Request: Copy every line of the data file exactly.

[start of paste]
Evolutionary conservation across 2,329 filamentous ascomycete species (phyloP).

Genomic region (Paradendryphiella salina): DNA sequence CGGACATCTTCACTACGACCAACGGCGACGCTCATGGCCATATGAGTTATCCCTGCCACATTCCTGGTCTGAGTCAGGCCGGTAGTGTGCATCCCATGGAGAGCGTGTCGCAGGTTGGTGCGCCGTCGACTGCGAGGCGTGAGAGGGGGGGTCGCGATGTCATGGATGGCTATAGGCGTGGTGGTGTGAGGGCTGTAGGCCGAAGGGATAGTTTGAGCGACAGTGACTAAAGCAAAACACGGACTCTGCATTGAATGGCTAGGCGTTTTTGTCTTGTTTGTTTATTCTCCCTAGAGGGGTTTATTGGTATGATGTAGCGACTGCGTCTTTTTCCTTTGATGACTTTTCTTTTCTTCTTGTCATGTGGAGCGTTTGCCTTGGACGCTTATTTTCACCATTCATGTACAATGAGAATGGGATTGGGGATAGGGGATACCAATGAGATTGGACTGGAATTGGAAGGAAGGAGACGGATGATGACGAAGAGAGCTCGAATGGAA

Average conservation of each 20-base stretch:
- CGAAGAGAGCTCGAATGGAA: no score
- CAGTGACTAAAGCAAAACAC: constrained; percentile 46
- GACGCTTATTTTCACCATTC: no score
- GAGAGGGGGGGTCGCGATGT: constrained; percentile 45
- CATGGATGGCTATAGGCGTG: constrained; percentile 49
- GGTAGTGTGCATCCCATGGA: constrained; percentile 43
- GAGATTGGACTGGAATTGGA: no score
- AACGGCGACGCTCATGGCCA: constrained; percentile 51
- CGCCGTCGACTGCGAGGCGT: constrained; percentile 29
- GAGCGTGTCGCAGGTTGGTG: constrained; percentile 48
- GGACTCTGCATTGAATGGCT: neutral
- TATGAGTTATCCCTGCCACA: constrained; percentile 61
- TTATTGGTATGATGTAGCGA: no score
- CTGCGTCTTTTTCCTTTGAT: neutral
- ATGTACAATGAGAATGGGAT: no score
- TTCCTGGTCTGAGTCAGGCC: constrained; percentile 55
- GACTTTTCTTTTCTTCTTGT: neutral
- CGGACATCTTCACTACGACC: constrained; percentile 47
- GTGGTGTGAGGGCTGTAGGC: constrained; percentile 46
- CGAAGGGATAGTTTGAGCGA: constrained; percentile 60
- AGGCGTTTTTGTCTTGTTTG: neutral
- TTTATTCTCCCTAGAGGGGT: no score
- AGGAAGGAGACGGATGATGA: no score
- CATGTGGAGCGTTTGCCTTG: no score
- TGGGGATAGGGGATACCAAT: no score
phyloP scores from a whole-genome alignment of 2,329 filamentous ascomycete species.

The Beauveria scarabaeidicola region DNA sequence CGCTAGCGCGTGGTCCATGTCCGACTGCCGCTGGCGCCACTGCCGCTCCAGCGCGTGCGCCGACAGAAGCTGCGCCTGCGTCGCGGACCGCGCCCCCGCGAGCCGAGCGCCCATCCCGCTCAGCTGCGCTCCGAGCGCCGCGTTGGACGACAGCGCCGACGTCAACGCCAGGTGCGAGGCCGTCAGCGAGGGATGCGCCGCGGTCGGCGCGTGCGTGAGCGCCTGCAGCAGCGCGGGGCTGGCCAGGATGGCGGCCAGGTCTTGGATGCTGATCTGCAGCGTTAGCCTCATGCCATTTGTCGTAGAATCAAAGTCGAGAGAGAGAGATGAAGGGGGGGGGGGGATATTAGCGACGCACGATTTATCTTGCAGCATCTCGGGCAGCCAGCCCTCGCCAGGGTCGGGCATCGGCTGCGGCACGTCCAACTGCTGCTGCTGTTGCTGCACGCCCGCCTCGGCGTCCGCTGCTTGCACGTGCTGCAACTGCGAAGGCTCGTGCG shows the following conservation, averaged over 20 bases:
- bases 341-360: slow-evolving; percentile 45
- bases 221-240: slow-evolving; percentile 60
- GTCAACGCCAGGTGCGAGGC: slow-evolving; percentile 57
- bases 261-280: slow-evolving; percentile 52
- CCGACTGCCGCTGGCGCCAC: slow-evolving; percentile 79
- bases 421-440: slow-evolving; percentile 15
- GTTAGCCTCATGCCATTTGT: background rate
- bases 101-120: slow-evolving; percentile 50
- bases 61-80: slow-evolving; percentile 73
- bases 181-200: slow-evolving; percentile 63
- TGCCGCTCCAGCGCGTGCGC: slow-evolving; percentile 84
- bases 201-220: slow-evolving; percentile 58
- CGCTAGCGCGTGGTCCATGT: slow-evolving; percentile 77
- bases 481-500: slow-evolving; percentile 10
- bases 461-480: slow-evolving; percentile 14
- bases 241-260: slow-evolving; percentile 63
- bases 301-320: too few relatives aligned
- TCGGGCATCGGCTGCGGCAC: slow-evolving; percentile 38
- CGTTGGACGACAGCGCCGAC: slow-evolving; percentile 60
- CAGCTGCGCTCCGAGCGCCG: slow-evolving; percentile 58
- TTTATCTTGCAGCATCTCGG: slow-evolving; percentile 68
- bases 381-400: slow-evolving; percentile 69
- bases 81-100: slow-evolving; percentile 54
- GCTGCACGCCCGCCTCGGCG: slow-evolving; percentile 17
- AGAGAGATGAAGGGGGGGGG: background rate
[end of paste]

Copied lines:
Evolutionary conservation across 2,329 filamentous ascomycete species (phyloP).

Genomic region (Paradendryphiella salina): DNA sequence CGGACATCTTCACTACGACCAACGGCGACGCTCATGGCCATATGAGTTATCCCTGCCACATTCCTGGTCTGAGTCAGGCCGGTAGTGTGCATCCCATGGAGAGCGTGTCGCAGGTTGGTGCGCCGTCGACTGCGAGGCGTGAGAGGGGGGGTCGCGATGTCATGGATGGCTATAGGCGTGGTGGTGTGAGGGCTGTAGGCCGAAGGGATAGTTTGAGCGACAGTGACTAAAGCAAAACACGGACTCTGCATTGAATGGCTAGGCGTTTTTGTCTTGTTTGTTTATTCTCCCTAGAGGGGTTTATTGGTATGATGTAGCGACTGCGTCTTTTTCCTTTGATGACTTTTCTTTTCTTCTTGTCATGTGGAGCGTTTGCCTTGGACGCTTATTTTCACCATTCATGTACAATGAGAATGGGATTGGGGATAGGGGATACCAATGAGATTGGACTGGAATTGGAAGGAAGGAGACGGATGATGACGAAGAGAGCTCGAATGGAA

Average conservation of each 20-base stretch:
- CGAAGAGAGCTCGAATGGAA: no score
- CAGTGACTAAAGCAAAACAC: constrained; percentile 46
- GACGCTTATTTTCACCATTC: no score
- GAGAGGGGGGGTCGCGATGT: constrained; percentile 45
- CATGGATGGCTATAGGCGTG: constrained; percentile 49
- GGTAGTGTGCATCCCATGGA: constrained; percentile 43
- GAGATTGGACTGGAATTGGA: no score
- AACGGCGACGCTCATGGCCA: constrained; percentile 51
- CGCCGTCGACTGCGAGGCGT: constrained; percentile 29
- GAGCGTGTCGCAGGTTGGTG: constrained; percentile 48
- GGACTCTGCATTGAATGGCT: neutral
- TATGAGTTATCCCTGCCACA: constrained; percentile 61
- TTATTGGTATGATGTAGCGA: no score
- CTGCGTCTTTTTCCTTTGAT: neutral
- ATGTACAATGAGAATGGGAT: no score
- TTCCTGGTCTGAGTCAGGCC: constrained; percentile 55
- GACTTTTCTTTTCTTCTTGT: neutral
- CGGACATCTTCACTACGACC: constrained; percentile 47
- GTGGTGTGAGGGCTGTAGGC: constrained; percentile 46
- CGAAGGGATAGTTTGAGCGA: constrained; percentile 60
- AGGCGTTTTTGTCTTGTTTG: neutral
- TTTATTCTCCCTAGAGGGGT: no score
- AGGAAGGAGACGGATGATGA: no score
- CATGTGGAGCGTTTGCCTTG: no score
- TGGGGATAGGGGATACCAAT: no score
phyloP scores from a whole-genome alignment of 2,329 filamentous ascomycete species.

The Beauveria scarabaeidicola region DNA sequence CGCTAGCGCGTGGTCCATGTCCGACTGCCGCTGGCGCCACTGCCGCTCCAGCGCGTGCGCCGACAGAAGCTGCGCCTGCGTCGCGGACCGCGCCCCCGCGAGCCGAGCGCCCATCCCGCTCAGCTGCGCTCCGAGCGCCGCGTTGGACGACAGCGCCGACGTCAACGCCAGGTGCGAGGCCGTCAGCGAGGGATGCGCCGCGGTCGGCGCGTGCGTGAGCGCCTGCAGCAGCGCGGGGCTGGCCAGGATGGCGGCCAGGTCTTGGATGCTGATCTGCAGCGTTAGCCTCATGCCATTTGTCGTAGAATCAAAGTCGAGAGAGAGAGATGAAGGGGGGGGGGGGATATTAGCGACGCACGATTTATCTTGCAGCATCTCGGGCAGCCAGCCCTCGCCAGGGTCGGGCATCGGCTGCGGCACGTCCAACTGCTGCTGCTGTTGCTGCACGCCCGCCTCGGCGTCCGCTGCTTGCACGTGCTGCAACTGCGAAGGCTCGTGCG shows the following conservation, averaged over 20 bases:
- bases 341-360: slow-evolving; percentile 45
- bases 221-240: slow-evolving; percentile 60
- GTCAACGCCAGGTGCGAGGC: slow-evolving; percentile 57
- bases 261-280: slow-evolving; percentile 52
- CCGACTGCCGCTGGCGCCAC: slow-evolving; percentile 79
- bases 421-440: slow-evolving; percentile 15
- GTTAGCCTCATGCCATTTGT: background rate
- bases 101-120: slow-evolving; percentile 50
- bases 61-80: slow-evolving; percentile 73
- bases 181-200: slow-evolving; percentile 63
- TGCCGCTCCAGCGCGTGCGC: slow-evolving; percentile 84
- bases 201-220: slow-evolving; percentile 58
- CGCTAGCGCGTGGTCCATGT: slow-evolving; percentile 77
- bases 481-500: slow-evolving; percentile 10
- bases 461-480: slow-evolving; percentile 14
- bases 241-260: slow-evolving; percentile 63
- bases 301-320: too few relatives aligned
- TCGGGCATCGGCTGCGGCAC: slow-evolving; percentile 38
- CGTTGGACGACAGCGCCGAC: slow-evolving; percentile 60
- CAGCTGCGCTCCGAGCGCCG: slow-evolving; percentile 58
- TTTATCTTGCAGCATCTCGG: slow-evolving; percentile 68
- bases 381-400: slow-evolving; percentile 69
- bases 81-100: slow-evolving; percentile 54
- GCTGCACGCCCGCCTCGGCG: slow-evolving; percentile 17
- AGAGAGATGAAGGGGGGGGG: background rate